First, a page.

] is an excellent tool for imaging and monitoring the influence of polarization on detector performance. In particular, we showed that short-range ion microbeams could be used very successfully to induce instantaneous polarization even in pristine regions [27
]. This is due to the fact that bulk polarization occurs in the regions of the detector where only one carrier exists. Therefore, short ion probes are an ideal tool for polarizing material.
All the physical mechanisms that can break or alter this asymmetry are good candidates as reliable methods to depolarize a detector and to recover the nominal electric field. In normal conditions, the natural release of this charge can happen in hours or even days, however, in the literature, different techniques of releasing the charge from such traps have been proposed for wide band gap semiconductors.
The strength and the polarity of the applied electric field have been reported as key parameters associated with the behavior of the charge carrier transport during polarization. Holmes et al. [28
] proposed a method to depolarize a metal-insulator-metal (MIM)-structured detector which used periodic forward bias pulses, where recombination took place by allowing the charge of opposite polarity to neutralize the trapped charge. As soon as both carriers were in volume, there was a high probability that the opposite charge would be attracted to the trapped charge and recombine with it. The influence of turning off the bias during irradiation with the same probe that caused polarization has been proposed as one of the easiest ways to depolarize the material [29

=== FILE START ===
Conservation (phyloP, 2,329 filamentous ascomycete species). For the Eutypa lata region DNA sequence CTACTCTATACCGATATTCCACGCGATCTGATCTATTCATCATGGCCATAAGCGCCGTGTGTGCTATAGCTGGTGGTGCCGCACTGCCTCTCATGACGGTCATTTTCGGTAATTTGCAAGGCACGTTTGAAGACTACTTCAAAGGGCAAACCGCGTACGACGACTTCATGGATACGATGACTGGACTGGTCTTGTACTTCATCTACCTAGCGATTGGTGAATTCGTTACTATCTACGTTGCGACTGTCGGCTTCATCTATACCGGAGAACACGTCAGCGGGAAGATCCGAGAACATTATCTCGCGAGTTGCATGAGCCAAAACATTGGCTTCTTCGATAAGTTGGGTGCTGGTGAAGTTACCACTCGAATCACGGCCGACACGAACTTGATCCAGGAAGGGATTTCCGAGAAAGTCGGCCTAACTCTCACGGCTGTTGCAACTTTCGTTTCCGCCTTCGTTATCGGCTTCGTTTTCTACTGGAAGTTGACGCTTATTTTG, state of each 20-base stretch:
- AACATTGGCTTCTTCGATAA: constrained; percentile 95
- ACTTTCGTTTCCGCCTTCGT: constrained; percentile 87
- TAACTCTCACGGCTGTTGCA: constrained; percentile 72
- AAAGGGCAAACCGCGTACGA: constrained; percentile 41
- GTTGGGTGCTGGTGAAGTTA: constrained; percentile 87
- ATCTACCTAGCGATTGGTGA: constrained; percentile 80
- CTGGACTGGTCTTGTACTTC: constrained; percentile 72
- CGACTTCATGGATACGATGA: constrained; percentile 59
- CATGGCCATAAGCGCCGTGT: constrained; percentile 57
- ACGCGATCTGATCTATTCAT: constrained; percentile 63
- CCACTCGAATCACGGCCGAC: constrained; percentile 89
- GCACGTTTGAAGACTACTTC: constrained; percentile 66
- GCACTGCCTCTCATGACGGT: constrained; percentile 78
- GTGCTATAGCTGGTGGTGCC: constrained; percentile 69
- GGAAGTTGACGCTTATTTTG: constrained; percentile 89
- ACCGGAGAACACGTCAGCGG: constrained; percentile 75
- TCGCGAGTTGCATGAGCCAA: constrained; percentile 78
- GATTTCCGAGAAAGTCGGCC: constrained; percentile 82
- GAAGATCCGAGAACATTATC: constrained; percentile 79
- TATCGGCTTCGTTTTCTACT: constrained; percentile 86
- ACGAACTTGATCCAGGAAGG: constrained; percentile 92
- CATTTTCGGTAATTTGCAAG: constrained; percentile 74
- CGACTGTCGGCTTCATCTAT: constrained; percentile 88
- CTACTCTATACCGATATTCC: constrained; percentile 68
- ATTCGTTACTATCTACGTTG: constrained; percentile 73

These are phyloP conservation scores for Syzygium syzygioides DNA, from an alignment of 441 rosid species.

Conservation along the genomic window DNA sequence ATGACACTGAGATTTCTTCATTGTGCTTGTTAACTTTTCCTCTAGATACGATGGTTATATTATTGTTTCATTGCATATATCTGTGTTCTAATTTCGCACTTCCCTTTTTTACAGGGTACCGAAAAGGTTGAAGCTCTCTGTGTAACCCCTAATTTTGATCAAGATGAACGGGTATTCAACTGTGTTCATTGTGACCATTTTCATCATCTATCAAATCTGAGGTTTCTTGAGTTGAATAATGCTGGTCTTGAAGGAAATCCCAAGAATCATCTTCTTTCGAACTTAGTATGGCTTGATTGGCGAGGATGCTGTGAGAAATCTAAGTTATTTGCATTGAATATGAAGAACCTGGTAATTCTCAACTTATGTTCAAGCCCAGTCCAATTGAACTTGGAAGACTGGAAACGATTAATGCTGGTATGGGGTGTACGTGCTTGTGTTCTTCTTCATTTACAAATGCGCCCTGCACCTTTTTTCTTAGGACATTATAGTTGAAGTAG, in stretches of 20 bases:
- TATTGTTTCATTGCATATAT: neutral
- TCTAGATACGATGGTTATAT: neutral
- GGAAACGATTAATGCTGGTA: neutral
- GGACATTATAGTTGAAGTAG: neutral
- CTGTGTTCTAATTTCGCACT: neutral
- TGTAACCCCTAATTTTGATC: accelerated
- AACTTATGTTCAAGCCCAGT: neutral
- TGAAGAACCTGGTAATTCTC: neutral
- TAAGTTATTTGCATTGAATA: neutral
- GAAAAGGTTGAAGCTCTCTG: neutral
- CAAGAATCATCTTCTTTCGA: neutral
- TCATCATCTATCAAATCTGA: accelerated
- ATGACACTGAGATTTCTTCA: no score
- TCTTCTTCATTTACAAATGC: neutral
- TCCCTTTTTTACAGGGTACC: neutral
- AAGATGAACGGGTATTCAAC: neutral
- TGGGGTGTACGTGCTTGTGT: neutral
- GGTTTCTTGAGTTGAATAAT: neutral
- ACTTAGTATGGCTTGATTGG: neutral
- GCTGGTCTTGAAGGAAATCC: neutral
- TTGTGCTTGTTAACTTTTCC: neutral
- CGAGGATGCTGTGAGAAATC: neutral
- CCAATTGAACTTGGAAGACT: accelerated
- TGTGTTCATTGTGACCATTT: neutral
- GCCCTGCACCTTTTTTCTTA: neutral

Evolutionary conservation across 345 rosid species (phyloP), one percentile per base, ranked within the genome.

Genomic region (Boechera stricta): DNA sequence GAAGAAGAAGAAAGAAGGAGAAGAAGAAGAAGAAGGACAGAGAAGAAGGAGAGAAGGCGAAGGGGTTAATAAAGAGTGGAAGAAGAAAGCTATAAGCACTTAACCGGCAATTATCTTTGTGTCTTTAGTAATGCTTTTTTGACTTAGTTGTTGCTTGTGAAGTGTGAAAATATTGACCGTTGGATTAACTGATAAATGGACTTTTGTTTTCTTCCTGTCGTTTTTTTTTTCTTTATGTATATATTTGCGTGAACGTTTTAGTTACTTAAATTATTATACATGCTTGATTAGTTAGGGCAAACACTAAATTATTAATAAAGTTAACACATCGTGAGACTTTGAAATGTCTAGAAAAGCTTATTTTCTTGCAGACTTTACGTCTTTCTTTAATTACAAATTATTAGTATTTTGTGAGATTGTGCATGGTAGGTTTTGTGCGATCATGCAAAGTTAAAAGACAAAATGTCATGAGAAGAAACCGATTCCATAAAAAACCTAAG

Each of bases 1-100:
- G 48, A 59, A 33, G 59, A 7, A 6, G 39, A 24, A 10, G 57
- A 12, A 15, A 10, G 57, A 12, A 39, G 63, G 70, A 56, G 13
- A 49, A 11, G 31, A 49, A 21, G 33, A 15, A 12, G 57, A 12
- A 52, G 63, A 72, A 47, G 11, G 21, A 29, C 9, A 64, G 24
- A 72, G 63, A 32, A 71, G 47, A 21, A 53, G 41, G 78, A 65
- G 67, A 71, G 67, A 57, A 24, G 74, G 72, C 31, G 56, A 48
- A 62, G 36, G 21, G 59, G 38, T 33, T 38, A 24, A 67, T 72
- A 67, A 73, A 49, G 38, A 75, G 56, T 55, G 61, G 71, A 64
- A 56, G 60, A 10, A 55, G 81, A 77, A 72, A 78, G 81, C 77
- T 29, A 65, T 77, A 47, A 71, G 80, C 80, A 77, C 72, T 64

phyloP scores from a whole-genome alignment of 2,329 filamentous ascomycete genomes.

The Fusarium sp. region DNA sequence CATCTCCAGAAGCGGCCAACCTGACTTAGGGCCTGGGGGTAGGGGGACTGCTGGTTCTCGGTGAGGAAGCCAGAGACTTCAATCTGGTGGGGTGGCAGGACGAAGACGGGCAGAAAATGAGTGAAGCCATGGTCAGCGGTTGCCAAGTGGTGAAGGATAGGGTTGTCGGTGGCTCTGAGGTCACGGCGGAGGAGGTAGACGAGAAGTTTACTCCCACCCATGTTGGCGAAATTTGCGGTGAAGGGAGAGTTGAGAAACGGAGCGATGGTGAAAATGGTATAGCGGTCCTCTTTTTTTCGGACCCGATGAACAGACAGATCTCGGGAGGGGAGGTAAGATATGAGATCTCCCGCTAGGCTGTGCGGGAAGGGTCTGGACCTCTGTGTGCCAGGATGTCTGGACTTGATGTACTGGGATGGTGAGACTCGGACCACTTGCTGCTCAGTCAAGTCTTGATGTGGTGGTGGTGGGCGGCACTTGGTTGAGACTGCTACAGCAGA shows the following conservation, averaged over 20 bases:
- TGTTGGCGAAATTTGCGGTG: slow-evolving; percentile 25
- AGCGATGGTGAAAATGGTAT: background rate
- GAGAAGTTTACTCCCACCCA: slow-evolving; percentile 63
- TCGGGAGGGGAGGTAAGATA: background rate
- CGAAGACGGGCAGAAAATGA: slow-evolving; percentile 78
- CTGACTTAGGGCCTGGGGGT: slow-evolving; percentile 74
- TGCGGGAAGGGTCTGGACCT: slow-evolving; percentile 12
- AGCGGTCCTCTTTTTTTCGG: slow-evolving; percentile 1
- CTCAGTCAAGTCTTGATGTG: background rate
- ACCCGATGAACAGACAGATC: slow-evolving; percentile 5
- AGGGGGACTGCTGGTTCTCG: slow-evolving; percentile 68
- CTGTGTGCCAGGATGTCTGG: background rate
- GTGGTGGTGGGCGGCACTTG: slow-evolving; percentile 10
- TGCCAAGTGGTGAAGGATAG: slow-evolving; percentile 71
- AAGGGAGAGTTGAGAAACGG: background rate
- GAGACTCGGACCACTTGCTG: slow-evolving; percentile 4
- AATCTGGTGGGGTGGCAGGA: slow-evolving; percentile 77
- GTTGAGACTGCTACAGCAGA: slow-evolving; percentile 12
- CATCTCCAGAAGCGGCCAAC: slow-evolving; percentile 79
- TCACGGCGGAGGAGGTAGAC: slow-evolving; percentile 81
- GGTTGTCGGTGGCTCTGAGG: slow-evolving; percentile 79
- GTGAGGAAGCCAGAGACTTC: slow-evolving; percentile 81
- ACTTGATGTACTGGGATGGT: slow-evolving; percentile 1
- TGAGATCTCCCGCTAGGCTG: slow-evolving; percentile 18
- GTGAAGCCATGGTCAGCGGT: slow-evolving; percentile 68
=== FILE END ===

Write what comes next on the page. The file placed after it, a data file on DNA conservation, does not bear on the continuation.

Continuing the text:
Manfredotti et al. [30
] demonstrated that exposing detectors to light (optical excitation) could recover the signal to its initial state, and showed that light had some influence on trap levels and charge carriers. Different studies have exhibited the effect of increasing the temperature on the performance of diamond detectors, however, the available experimental results are contradictory. Tanimura et al. [31
] observed a remarkable decrease in signal output with an increase in detector temperature related to polarization. Conversely, other authors [32
] have reported a decrease in polarization strength when a detector was heated due to thermal excitation, which increased the thermal de-trapping of carriers from traps filled with radiation, and therefore reduced the accumulated space charge. Andreo et al. [33
] did not observe any effect on polarization due to temperature.
A complete description exploring all these techniques applied to a diamond sensor has not been done in detail. In this study, we address the development of approaches to suppress or attenuate this phenomenon. In this study, the IBIC technique was used to study the properties of the polarization phenomena under the influence of these quenching techniques in different sc-CVD diamond detectors. Different settings of the ion beam species (H, C, and He), energies (tuned to explore from shallow to intermediate-range beams), pulsed bias, operating temperature, and illumination conditions were studied. To perform these measurements, a new upgrade of the Ruđer Bošković Institute (RBI) [34